Wilfred was reported to be the eldest son of John and Eliza Ann Greenwood of High Lane, Cheshire. As a boy he had attended High Lane Day and Sunday Schools. The family, who lived on Buxton Road in the village, were active in the local church. The 1901 Census records that John Greenwood, then aged 40 and originally from Sandbach, worked as a railway labourer. His 33 year old wife, Eliza, worked as a cotton weaver. She had lived in High Lane all her life. The children living at home were Edith, 12; Allen, 10; Edwin, 3 and Alice, 1 month. Wilfred was not at home at the time but was living with his employer, Charles Stafford, the local butcher. It is possible that John and Eliza had other sons who were not at home when the Census was taken as, in 1918, the local newspaper reported that they had a total of four sons serving in the army. Of course, the newspaper report may have not been correct.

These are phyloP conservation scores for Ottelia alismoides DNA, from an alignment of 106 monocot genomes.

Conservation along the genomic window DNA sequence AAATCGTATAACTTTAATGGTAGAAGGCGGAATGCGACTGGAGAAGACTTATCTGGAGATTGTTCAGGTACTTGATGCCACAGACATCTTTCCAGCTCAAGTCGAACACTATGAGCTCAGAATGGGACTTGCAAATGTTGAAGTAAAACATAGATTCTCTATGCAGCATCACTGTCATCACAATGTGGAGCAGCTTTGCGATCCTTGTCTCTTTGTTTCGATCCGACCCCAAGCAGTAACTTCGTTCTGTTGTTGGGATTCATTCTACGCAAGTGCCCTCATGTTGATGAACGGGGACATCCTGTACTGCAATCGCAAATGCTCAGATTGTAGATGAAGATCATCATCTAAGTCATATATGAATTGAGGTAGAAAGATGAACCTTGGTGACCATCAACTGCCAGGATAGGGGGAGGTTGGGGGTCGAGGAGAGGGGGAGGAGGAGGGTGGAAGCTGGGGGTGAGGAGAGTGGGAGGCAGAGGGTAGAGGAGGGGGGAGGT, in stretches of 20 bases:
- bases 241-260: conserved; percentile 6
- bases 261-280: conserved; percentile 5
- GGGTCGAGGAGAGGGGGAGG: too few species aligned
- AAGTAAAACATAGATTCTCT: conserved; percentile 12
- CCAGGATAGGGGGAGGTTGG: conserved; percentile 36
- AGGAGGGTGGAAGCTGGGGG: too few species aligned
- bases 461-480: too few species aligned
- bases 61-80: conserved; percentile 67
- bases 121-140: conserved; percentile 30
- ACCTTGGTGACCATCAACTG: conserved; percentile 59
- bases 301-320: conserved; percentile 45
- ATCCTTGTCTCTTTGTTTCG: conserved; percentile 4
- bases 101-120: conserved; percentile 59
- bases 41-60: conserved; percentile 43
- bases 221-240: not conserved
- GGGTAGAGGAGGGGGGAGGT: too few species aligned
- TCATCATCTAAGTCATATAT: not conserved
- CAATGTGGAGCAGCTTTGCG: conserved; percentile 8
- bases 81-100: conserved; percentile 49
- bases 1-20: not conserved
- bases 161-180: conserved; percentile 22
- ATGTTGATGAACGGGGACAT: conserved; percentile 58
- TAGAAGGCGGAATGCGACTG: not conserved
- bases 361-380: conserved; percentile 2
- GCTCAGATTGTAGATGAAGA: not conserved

Wilfred was a keen footballer and a member of High Lane Football Club. As an adult, he was also a member of the local Conservative Club. At some point, he married Minnie and they lived at Springfield Cottage in the village with their son.
Wilfred' service number indicates that he didn't enlist into the army until after late-1916. The Army Service Corps Companies which acted as Divisional Supply Columns were responsible for moving goods and ammunition from the railhead to the Division's stores and, occasionally, delivering particularly heavy loads direct to the front line. A Company would have about 340 soldiers and 60 lorries. The "S" (for Supply) in the prefix to Wilfred's service number suggests he was more likely to have been a labourer than a driver.
Shortly before he died, Wilfred contracted typhoid and was admitted to 31st General Hospital in Cairo.
(NB: Further information about Wilfred, including a photograph, can be found in the book "Remebered" by P Clarke, A Cook and J Bintliff)